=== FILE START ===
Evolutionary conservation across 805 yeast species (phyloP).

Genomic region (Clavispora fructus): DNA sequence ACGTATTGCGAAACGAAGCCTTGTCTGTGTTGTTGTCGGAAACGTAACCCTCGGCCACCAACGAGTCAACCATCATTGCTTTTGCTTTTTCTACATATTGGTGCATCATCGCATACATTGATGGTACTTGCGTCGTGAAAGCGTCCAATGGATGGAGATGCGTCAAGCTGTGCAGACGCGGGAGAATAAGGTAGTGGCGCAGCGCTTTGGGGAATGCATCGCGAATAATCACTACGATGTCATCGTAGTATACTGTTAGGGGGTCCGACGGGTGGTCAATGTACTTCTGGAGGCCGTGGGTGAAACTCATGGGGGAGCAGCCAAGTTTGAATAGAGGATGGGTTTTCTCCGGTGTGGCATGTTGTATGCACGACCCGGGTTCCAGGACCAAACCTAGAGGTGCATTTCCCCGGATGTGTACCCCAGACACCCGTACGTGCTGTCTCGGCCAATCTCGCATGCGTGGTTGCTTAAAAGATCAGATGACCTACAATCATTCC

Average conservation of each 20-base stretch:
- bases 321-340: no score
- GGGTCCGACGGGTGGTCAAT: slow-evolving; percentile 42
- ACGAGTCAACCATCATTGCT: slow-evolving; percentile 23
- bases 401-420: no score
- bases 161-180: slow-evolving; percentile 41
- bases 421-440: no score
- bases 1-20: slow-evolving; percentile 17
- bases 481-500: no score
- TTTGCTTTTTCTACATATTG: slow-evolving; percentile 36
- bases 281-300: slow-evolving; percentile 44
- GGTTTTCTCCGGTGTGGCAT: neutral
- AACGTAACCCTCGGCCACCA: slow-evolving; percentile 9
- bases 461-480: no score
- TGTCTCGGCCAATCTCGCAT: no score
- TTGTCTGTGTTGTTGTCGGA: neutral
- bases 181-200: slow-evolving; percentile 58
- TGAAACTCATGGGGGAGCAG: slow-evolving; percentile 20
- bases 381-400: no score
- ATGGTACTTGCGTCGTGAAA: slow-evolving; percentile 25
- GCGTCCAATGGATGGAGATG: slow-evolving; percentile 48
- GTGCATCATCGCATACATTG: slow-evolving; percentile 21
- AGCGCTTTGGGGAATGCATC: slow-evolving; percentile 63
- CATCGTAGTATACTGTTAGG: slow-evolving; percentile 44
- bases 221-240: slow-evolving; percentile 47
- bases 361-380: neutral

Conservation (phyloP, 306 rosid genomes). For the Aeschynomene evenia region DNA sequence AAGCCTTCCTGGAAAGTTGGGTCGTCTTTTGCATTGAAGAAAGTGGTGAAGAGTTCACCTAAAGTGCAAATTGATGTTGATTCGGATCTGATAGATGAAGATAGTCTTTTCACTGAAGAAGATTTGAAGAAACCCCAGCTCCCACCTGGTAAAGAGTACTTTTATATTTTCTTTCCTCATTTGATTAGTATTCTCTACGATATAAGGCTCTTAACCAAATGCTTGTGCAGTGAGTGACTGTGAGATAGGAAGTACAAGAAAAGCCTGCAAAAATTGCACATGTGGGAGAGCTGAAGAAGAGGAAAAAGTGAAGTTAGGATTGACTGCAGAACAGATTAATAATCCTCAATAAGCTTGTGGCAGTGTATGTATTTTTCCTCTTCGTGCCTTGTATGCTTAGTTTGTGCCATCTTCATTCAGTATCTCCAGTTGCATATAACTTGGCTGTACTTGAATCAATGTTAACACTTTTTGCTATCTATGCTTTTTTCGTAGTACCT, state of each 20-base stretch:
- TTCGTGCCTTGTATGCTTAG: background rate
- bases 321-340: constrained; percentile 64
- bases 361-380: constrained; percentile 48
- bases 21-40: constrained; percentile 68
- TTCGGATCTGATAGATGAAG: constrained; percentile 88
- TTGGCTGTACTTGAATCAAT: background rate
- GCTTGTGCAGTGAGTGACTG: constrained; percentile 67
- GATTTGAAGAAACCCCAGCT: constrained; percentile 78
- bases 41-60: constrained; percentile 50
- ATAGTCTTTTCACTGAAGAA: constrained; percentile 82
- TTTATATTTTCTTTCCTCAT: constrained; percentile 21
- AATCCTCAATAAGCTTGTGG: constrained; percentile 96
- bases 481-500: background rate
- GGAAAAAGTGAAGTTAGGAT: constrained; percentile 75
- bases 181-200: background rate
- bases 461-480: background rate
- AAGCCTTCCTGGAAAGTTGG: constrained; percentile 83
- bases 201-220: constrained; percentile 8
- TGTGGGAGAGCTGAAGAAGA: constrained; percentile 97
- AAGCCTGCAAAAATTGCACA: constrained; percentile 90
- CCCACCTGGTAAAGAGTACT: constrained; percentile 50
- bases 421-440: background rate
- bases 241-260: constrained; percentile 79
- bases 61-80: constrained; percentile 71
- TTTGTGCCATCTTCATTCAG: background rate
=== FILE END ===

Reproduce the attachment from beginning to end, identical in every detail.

Evolutionary conservation across 805 yeast species (phyloP).

Genomic region (Clavispora fructus): DNA sequence ACGTATTGCGAAACGAAGCCTTGTCTGTGTTGTTGTCGGAAACGTAACCCTCGGCCACCAACGAGTCAACCATCATTGCTTTTGCTTTTTCTACATATTGGTGCATCATCGCATACATTGATGGTACTTGCGTCGTGAAAGCGTCCAATGGATGGAGATGCGTCAAGCTGTGCAGACGCGGGAGAATAAGGTAGTGGCGCAGCGCTTTGGGGAATGCATCGCGAATAATCACTACGATGTCATCGTAGTATACTGTTAGGGGGTCCGACGGGTGGTCAATGTACTTCTGGAGGCCGTGGGTGAAACTCATGGGGGAGCAGCCAAGTTTGAATAGAGGATGGGTTTTCTCCGGTGTGGCATGTTGTATGCACGACCCGGGTTCCAGGACCAAACCTAGAGGTGCATTTCCCCGGATGTGTACCCCAGACACCCGTACGTGCTGTCTCGGCCAATCTCGCATGCGTGGTTGCTTAAAAGATCAGATGACCTACAATCATTCC

Average conservation of each 20-base stretch:
- bases 321-340: no score
- GGGTCCGACGGGTGGTCAAT: slow-evolving; percentile 42
- ACGAGTCAACCATCATTGCT: slow-evolving; percentile 23
- bases 401-420: no score
- bases 161-180: slow-evolving; percentile 41
- bases 421-440: no score
- bases 1-20: slow-evolving; percentile 17
- bases 481-500: no score
- TTTGCTTTTTCTACATATTG: slow-evolving; percentile 36
- bases 281-300: slow-evolving; percentile 44
- GGTTTTCTCCGGTGTGGCAT: neutral
- AACGTAACCCTCGGCCACCA: slow-evolving; percentile 9
- bases 461-480: no score
- TGTCTCGGCCAATCTCGCAT: no score
- TTGTCTGTGTTGTTGTCGGA: neutral
- bases 181-200: slow-evolving; percentile 58
- TGAAACTCATGGGGGAGCAG: slow-evolving; percentile 20
- bases 381-400: no score
- ATGGTACTTGCGTCGTGAAA: slow-evolving; percentile 25
- GCGTCCAATGGATGGAGATG: slow-evolving; percentile 48
- GTGCATCATCGCATACATTG: slow-evolving; percentile 21
- AGCGCTTTGGGGAATGCATC: slow-evolving; percentile 63
- CATCGTAGTATACTGTTAGG: slow-evolving; percentile 44
- bases 221-240: slow-evolving; percentile 47
- bases 361-380: neutral

Conservation (phyloP, 306 rosid genomes). For the Aeschynomene evenia region DNA sequence AAGCCTTCCTGGAAAGTTGGGTCGTCTTTTGCATTGAAGAAAGTGGTGAAGAGTTCACCTAAAGTGCAAATTGATGTTGATTCGGATCTGATAGATGAAGATAGTCTTTTCACTGAAGAAGATTTGAAGAAACCCCAGCTCCCACCTGGTAAAGAGTACTTTTATATTTTCTTTCCTCATTTGATTAGTATTCTCTACGATATAAGGCTCTTAACCAAATGCTTGTGCAGTGAGTGACTGTGAGATAGGAAGTACAAGAAAAGCCTGCAAAAATTGCACATGTGGGAGAGCTGAAGAAGAGGAAAAAGTGAAGTTAGGATTGACTGCAGAACAGATTAATAATCCTCAATAAGCTTGTGGCAGTGTATGTATTTTTCCTCTTCGTGCCTTGTATGCTTAGTTTGTGCCATCTTCATTCAGTATCTCCAGTTGCATATAACTTGGCTGTACTTGAATCAATGTTAACACTTTTTGCTATCTATGCTTTTTTCGTAGTACCT, state of each 20-base stretch:
- TTCGTGCCTTGTATGCTTAG: background rate
- bases 321-340: constrained; percentile 64
- bases 361-380: constrained; percentile 48
- bases 21-40: constrained; percentile 68
- TTCGGATCTGATAGATGAAG: constrained; percentile 88
- TTGGCTGTACTTGAATCAAT: background rate
- GCTTGTGCAGTGAGTGACTG: constrained; percentile 67
- GATTTGAAGAAACCCCAGCT: constrained; percentile 78
- bases 41-60: constrained; percentile 50
- ATAGTCTTTTCACTGAAGAA: constrained; percentile 82
- TTTATATTTTCTTTCCTCAT: constrained; percentile 21
- AATCCTCAATAAGCTTGTGG: constrained; percentile 96
- bases 481-500: background rate
- GGAAAAAGTGAAGTTAGGAT: constrained; percentile 75
- bases 181-200: background rate
- bases 461-480: background rate
- AAGCCTTCCTGGAAAGTTGG: constrained; percentile 83
- bases 201-220: constrained; percentile 8
- TGTGGGAGAGCTGAAGAAGA: constrained; percentile 97
- AAGCCTGCAAAAATTGCACA: constrained; percentile 90
- CCCACCTGGTAAAGAGTACT: constrained; percentile 50
- bases 421-440: background rate
- bases 241-260: constrained; percentile 79
- bases 61-80: constrained; percentile 71
- TTTGTGCCATCTTCATTCAG: background rate